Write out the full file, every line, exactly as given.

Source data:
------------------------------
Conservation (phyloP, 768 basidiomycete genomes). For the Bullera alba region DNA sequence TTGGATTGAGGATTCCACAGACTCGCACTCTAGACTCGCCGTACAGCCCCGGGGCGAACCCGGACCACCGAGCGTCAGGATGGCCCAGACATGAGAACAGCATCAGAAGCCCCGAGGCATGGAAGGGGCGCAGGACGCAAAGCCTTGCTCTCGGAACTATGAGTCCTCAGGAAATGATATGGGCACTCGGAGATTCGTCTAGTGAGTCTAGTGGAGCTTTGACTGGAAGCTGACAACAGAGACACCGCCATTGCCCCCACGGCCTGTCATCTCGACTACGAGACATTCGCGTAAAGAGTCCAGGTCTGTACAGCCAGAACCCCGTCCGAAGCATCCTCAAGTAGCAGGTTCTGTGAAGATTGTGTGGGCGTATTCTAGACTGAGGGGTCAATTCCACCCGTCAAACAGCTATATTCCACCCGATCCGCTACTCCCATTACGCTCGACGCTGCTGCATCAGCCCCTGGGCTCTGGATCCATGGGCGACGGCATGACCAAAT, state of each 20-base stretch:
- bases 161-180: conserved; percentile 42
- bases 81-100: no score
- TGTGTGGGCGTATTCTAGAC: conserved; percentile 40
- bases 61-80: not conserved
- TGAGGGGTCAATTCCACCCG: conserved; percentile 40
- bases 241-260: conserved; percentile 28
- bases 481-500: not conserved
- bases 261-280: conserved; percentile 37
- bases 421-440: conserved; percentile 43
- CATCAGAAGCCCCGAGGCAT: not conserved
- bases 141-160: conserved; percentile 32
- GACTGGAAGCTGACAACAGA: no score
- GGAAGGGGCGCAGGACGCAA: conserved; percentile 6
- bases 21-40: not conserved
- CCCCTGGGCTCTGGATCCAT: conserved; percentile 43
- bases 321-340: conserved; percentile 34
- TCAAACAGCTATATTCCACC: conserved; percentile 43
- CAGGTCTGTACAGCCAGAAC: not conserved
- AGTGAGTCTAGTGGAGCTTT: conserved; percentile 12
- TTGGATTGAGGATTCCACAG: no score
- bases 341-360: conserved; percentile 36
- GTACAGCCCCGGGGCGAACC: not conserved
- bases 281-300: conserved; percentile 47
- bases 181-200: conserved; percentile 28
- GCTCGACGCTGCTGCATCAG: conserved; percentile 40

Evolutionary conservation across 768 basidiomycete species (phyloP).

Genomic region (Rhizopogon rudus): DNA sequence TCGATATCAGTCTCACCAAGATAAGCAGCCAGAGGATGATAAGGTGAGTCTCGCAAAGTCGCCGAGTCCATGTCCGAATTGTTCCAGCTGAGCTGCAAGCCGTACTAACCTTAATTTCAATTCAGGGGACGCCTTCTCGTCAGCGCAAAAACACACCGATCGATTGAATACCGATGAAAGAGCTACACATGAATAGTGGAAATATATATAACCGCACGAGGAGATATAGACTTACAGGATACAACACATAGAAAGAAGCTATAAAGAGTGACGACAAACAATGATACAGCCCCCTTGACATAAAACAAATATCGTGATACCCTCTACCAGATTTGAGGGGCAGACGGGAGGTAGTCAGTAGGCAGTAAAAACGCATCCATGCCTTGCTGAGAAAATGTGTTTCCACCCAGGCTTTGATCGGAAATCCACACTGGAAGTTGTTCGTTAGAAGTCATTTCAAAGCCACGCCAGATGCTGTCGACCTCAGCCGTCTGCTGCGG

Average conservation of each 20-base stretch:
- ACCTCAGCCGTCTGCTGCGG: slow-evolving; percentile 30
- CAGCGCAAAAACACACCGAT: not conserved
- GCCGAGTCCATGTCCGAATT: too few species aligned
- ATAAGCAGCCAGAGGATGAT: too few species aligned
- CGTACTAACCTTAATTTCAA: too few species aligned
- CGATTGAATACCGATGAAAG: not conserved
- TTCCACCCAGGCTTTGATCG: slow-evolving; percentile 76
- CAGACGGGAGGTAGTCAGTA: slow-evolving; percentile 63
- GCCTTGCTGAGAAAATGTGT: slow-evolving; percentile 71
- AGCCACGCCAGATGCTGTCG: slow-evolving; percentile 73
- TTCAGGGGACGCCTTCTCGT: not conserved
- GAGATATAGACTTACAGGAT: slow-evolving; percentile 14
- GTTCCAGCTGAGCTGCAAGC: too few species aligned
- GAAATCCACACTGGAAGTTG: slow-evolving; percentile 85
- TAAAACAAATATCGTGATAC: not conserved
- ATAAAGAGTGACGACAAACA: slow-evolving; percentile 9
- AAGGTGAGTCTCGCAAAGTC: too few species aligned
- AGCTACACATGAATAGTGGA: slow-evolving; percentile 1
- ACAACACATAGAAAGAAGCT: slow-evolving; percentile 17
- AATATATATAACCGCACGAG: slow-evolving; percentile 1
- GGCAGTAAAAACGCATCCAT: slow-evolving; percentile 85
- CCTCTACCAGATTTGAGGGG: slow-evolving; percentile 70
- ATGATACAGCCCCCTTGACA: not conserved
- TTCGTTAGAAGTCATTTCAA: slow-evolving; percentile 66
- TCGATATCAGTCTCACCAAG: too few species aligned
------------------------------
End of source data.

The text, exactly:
Conservation (phyloP, 768 basidiomycete genomes). For the Bullera alba region DNA sequence TTGGATTGAGGATTCCACAGACTCGCACTCTAGACTCGCCGTACAGCCCCGGGGCGAACCCGGACCACCGAGCGTCAGGATGGCCCAGACATGAGAACAGCATCAGAAGCCCCGAGGCATGGAAGGGGCGCAGGACGCAAAGCCTTGCTCTCGGAACTATGAGTCCTCAGGAAATGATATGGGCACTCGGAGATTCGTCTAGTGAGTCTAGTGGAGCTTTGACTGGAAGCTGACAACAGAGACACCGCCATTGCCCCCACGGCCTGTCATCTCGACTACGAGACATTCGCGTAAAGAGTCCAGGTCTGTACAGCCAGAACCCCGTCCGAAGCATCCTCAAGTAGCAGGTTCTGTGAAGATTGTGTGGGCGTATTCTAGACTGAGGGGTCAATTCCACCCGTCAAACAGCTATATTCCACCCGATCCGCTACTCCCATTACGCTCGACGCTGCTGCATCAGCCCCTGGGCTCTGGATCCATGGGCGACGGCATGACCAAAT, state of each 20-base stretch:
- bases 161-180: conserved; percentile 42
- bases 81-100: no score
- TGTGTGGGCGTATTCTAGAC: conserved; percentile 40
- bases 61-80: not conserved
- TGAGGGGTCAATTCCACCCG: conserved; percentile 40
- bases 241-260: conserved; percentile 28
- bases 481-500: not conserved
- bases 261-280: conserved; percentile 37
- bases 421-440: conserved; percentile 43
- CATCAGAAGCCCCGAGGCAT: not conserved
- bases 141-160: conserved; percentile 32
- GACTGGAAGCTGACAACAGA: no score
- GGAAGGGGCGCAGGACGCAA: conserved; percentile 6
- bases 21-40: not conserved
- CCCCTGGGCTCTGGATCCAT: conserved; percentile 43
- bases 321-340: conserved; percentile 34
- TCAAACAGCTATATTCCACC: conserved; percentile 43
- CAGGTCTGTACAGCCAGAAC: not conserved
- AGTGAGTCTAGTGGAGCTTT: conserved; percentile 12
- TTGGATTGAGGATTCCACAG: no score
- bases 341-360: conserved; percentile 36
- GTACAGCCCCGGGGCGAACC: not conserved
- bases 281-300: conserved; percentile 47
- bases 181-200: conserved; percentile 28
- GCTCGACGCTGCTGCATCAG: conserved; percentile 40

Evolutionary conservation across 768 basidiomycete species (phyloP).

Genomic region (Rhizopogon rudus): DNA sequence TCGATATCAGTCTCACCAAGATAAGCAGCCAGAGGATGATAAGGTGAGTCTCGCAAAGTCGCCGAGTCCATGTCCGAATTGTTCCAGCTGAGCTGCAAGCCGTACTAACCTTAATTTCAATTCAGGGGACGCCTTCTCGTCAGCGCAAAAACACACCGATCGATTGAATACCGATGAAAGAGCTACACATGAATAGTGGAAATATATATAACCGCACGAGGAGATATAGACTTACAGGATACAACACATAGAAAGAAGCTATAAAGAGTGACGACAAACAATGATACAGCCCCCTTGACATAAAACAAATATCGTGATACCCTCTACCAGATTTGAGGGGCAGACGGGAGGTAGTCAGTAGGCAGTAAAAACGCATCCATGCCTTGCTGAGAAAATGTGTTTCCACCCAGGCTTTGATCGGAAATCCACACTGGAAGTTGTTCGTTAGAAGTCATTTCAAAGCCACGCCAGATGCTGTCGACCTCAGCCGTCTGCTGCGG

Average conservation of each 20-base stretch:
- ACCTCAGCCGTCTGCTGCGG: slow-evolving; percentile 30
- CAGCGCAAAAACACACCGAT: not conserved
- GCCGAGTCCATGTCCGAATT: too few species aligned
- ATAAGCAGCCAGAGGATGAT: too few species aligned
- CGTACTAACCTTAATTTCAA: too few species aligned
- CGATTGAATACCGATGAAAG: not conserved
- TTCCACCCAGGCTTTGATCG: slow-evolving; percentile 76
- CAGACGGGAGGTAGTCAGTA: slow-evolving; percentile 63
- GCCTTGCTGAGAAAATGTGT: slow-evolving; percentile 71
- AGCCACGCCAGATGCTGTCG: slow-evolving; percentile 73
- TTCAGGGGACGCCTTCTCGT: not conserved
- GAGATATAGACTTACAGGAT: slow-evolving; percentile 14
- GTTCCAGCTGAGCTGCAAGC: too few species aligned
- GAAATCCACACTGGAAGTTG: slow-evolving; percentile 85
- TAAAACAAATATCGTGATAC: not conserved
- ATAAAGAGTGACGACAAACA: slow-evolving; percentile 9
- AAGGTGAGTCTCGCAAAGTC: too few species aligned
- AGCTACACATGAATAGTGGA: slow-evolving; percentile 1
- ACAACACATAGAAAGAAGCT: slow-evolving; percentile 17
- AATATATATAACCGCACGAG: slow-evolving; percentile 1
- GGCAGTAAAAACGCATCCAT: slow-evolving; percentile 85
- CCTCTACCAGATTTGAGGGG: slow-evolving; percentile 70
- ATGATACAGCCCCCTTGACA: not conserved
- TTCGTTAGAAGTCATTTCAA: slow-evolving; percentile 66
- TCGATATCAGTCTCACCAAG: too few species aligned